Perhaps the most influential Danish philosopher was Søren
Kierkegaard, the creator of Christian existentialism. Kierkegaard had
a few Danish followers, including Harald Høffding, who later in his
life moved on to join the movement of positivism. Among Kierkegaard's
other followers include
Jean-Paul Sartre who was impressed with
Kierkegaard's views on the individual, and
Rollo May, who helped
create humanistic psychology. Another Danish philosopher of note is
Grundtvig, whose philosophy gave rise to a new form of non-aggressive
nationalism in Denmark, and who is also influential for his
theological and historical works.
Painting and photography
Danish art and Photography in Denmark
Woman in front of a Mirror, (1841), by Christoffer Wilhelm Eckersberg
Danish art was influenced over the centuries by trends in
Germany and the Netherlands, the 15th- and 16th-century church
frescos, which can be seen in many of the country's older churches,
are of particular interest as they were painted in a style typical of
native Danish painters.
The Danish Golden Age, which began in the first half of the 19th
century, was inspired by a new feeling of nationalism and romanticism,
typified in the later previous century by history painter Nicolai
Christoffer Wilhelm Eckersberg
Christoffer Wilhelm Eckersberg was not only a productive
artist in his own right but taught at the Royal Danish Academy of Fine
Arts where his students included notable painters such as Wilhelm
Bendz, Christen Købke, Martinus Rørbye, Constantin Hansen, and
Holger Drachmann and
Karl Madsen visited
Skagen in the far
Jutland where they quickly built up one of Scandinavia's most
successful artists' colonies specialising in Naturalism and Realism
rather than in the traditional approach favoured by the Academy.
Hosted by Michael and his wife Anna, they were soon joined by P.S.
Carl Locher and Laurits Tuxen. All participated in painting
the natural surroundings and local people. Similar trends
Funen with the
Fynboerne who included Johannes Larsen,
Fritz Syberg and Peter Hansen, and on the island of
Bornholm school of painters including Niels Lergaard, Kræsten
Iversen and Oluf Høst.
Painting has continued to be a prominent form of artistic expression
in Danish culture, inspired by and also influencing major
international trends in this area. These include impressionism and the
modernist styles of expressionism, abstract painting and surrealism.
While international co-operation and activity has almost always been
essential to the Danish artistic community, influential art
collectives with a firm Danish base includes
De Tretten (1909–1912),
Linien (1930s and 1940s), COBRA (1948–51),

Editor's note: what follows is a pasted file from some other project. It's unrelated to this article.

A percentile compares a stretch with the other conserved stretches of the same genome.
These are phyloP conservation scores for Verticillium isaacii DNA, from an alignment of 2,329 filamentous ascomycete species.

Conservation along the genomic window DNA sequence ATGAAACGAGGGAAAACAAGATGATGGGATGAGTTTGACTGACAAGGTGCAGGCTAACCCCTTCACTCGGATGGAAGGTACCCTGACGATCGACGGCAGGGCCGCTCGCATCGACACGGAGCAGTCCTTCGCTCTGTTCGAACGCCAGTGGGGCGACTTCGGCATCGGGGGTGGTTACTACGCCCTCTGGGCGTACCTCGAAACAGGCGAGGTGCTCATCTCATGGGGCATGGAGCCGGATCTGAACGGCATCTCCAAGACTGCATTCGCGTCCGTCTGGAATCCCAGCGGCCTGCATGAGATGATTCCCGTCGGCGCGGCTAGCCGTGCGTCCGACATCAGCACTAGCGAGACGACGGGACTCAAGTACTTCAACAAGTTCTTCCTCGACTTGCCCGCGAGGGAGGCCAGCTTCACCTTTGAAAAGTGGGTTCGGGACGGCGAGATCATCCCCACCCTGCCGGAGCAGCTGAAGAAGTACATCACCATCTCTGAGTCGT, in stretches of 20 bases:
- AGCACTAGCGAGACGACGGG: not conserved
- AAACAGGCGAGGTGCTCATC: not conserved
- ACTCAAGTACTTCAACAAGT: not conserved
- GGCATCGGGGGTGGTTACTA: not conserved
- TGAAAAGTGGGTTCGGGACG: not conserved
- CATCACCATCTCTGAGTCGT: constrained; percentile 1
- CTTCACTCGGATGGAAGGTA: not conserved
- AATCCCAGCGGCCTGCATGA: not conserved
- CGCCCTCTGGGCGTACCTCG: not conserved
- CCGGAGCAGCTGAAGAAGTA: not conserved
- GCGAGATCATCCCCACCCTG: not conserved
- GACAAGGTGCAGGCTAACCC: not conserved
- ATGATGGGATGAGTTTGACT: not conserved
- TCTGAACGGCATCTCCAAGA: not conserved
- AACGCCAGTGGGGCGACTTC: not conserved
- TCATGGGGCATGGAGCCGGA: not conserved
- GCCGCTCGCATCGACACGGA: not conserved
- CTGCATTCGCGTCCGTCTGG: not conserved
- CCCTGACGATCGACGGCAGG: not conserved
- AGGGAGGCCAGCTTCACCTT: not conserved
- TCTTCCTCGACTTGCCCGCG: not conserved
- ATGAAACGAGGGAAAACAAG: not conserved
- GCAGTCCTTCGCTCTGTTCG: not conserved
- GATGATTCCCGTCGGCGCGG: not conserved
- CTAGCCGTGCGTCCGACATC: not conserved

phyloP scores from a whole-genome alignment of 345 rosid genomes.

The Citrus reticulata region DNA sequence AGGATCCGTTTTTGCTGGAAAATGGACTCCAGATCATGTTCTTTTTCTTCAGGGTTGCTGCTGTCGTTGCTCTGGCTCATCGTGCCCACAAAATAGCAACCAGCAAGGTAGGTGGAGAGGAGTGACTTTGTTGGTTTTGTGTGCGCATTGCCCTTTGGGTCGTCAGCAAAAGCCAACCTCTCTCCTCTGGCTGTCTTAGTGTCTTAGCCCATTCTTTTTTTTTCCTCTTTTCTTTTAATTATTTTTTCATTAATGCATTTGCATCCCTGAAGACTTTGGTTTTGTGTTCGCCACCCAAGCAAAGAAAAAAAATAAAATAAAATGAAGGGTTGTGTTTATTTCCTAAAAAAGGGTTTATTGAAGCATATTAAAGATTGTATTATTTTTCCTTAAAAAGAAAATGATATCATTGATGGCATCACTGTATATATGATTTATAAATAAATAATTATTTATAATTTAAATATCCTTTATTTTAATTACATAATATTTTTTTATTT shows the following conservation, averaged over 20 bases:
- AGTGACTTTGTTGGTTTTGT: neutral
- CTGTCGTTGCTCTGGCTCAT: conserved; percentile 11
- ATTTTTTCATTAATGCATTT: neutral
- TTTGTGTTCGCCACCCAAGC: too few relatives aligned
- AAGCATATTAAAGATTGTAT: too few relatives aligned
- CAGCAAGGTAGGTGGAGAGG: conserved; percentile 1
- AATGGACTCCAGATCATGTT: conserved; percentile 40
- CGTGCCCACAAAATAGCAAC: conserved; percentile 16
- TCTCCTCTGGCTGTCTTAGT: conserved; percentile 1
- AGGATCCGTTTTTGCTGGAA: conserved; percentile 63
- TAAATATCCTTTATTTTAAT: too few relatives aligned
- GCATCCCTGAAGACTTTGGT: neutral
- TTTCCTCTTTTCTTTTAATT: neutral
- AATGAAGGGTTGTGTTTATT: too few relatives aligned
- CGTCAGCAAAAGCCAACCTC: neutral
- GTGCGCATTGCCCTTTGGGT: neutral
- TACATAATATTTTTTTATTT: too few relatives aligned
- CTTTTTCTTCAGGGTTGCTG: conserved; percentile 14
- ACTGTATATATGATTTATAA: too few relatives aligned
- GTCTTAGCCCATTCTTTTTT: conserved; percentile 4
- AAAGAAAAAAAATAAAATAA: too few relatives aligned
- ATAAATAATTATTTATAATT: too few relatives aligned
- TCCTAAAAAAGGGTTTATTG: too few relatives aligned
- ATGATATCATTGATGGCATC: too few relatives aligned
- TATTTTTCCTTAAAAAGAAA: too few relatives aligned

Fluxus (1960s and 1970s),
De Unge Vilde (1980s) and more recently
Superflex (founded in 1993).
Most Danish painters of modern times have also been very active with
other forms of artistic expressions, such as sculpting, ceramics, art
installations, activism, film and experimental architecture. Notable
Danish painters from modern times representing various art movements
Theodor Philipsen (1840–1920, impressionism and naturalism),
Anna Klindt Sørensen (1899–1985, expressionism), Franciska Clausen
(1899–1986, Neue Sachlichkeit, cubism, surrealism and others), Henry
Heerup (1907–1993, naivism),
Robert Jacobsen (1912–1993, abstract
Carl Henning Pedersen
Carl Henning Pedersen (1913–2007, abstract painting),
Asger Jorn (1914–1973, Situationist, abstract painting), Bjørn
Wiinblad (1918–2006, art deco, orientalism),
Per Kirkeby (b. 1938,
neo-expressionism, abstract painting),
Per Arnoldi (b. 1941, pop art),
Michael Kvium (b. 1955, neo-surrealism) and Simone Aaberg Kærn (b.
Danish photography has developed from strong participation and
interest in the very beginnings of the art of photography in 1839 to
the success of a considerable number of
Danes in the world of
photography today. Pioneers such as
Mads Alstrup and Georg Emil Hansen
paved the way for a rapidly growing profession during the last half of
the 19th century. Today Danish photographers such as Astrid Kruse
Jacob Aue Sobol
Jacob Aue Sobol are active both at home and abroad,
participating in key exhibitions around the world.
Main article: Danish cuisine
Smørrebrød – a variety of Danish open sandwiches piled high with
The traditional cuisine of Denmark, like that of the other Nordic
countries and of Northern Germany, consists mainly of meat, fish and
potatoes. Danish dishes are highly seasonal, stemming from the
country's agricultural past, its geography, and its climate of long,
The open sandwiches on rye bread, known as smørrebrød, which in
their basic form are the usual fare for lunch, can be considered a
national speciality when prepared and decorated with a variety of fine
ingredients. Hot meals traditionally consist of ground meats, such as
frikadeller (meat balls of veal and pork) and hakkebøf (minced beef
patties), or of more substantial meat and fish dishes such as
flæskesteg (roast pork with crackling) and kogt torsk (poached cod)
with mustard sauce and trimmings.
Denmark is known for its Carlsberg
Tuborg beers and for its akvavit and bitters.
Since around 1970, chefs and restaurants across
introduced gourmet cooking, largely influenced by French cuisine. Also
inspired by continental practices, Danish chefs have recently
developed a new innovative cuisine and a series of gourmet dishes
based on high-quality local produce known as New Danish cuisine.
As a result of these developments,
Denmark now have a considerable
number of internationally acclaimed restaurants of which several have